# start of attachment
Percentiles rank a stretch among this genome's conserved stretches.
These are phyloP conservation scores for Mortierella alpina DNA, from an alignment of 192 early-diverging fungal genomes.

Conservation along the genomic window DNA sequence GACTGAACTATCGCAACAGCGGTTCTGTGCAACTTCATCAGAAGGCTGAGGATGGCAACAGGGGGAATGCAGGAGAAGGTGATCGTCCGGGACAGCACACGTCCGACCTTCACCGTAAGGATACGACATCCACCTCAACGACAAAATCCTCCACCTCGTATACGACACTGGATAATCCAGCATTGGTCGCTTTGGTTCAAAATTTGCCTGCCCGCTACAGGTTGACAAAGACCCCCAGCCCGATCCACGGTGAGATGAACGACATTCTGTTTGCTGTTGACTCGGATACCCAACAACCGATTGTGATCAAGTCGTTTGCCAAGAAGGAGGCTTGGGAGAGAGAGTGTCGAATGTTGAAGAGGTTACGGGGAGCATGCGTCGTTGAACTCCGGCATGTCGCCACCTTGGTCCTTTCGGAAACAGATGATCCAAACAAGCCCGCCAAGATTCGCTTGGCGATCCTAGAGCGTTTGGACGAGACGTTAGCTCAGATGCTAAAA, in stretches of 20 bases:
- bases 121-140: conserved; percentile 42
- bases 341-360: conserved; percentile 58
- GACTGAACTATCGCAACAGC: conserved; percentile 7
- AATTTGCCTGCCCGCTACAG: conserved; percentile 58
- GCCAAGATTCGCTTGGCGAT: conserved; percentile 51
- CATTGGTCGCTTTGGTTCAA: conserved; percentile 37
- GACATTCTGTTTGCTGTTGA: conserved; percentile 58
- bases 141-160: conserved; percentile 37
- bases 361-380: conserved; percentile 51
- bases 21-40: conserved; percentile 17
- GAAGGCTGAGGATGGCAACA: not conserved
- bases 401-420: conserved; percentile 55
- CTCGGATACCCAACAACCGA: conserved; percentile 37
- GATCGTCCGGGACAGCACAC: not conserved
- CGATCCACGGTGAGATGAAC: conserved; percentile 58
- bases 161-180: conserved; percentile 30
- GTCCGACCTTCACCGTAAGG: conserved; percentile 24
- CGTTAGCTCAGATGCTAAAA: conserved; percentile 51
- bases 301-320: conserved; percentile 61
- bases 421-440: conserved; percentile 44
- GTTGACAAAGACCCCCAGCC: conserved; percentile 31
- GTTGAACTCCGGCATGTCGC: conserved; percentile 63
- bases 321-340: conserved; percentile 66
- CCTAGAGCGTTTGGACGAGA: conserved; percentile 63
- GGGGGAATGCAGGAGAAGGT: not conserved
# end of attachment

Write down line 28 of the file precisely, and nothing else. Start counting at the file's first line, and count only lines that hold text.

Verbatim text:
- GGGGGAATGCAGGAGAAGGT: not conserved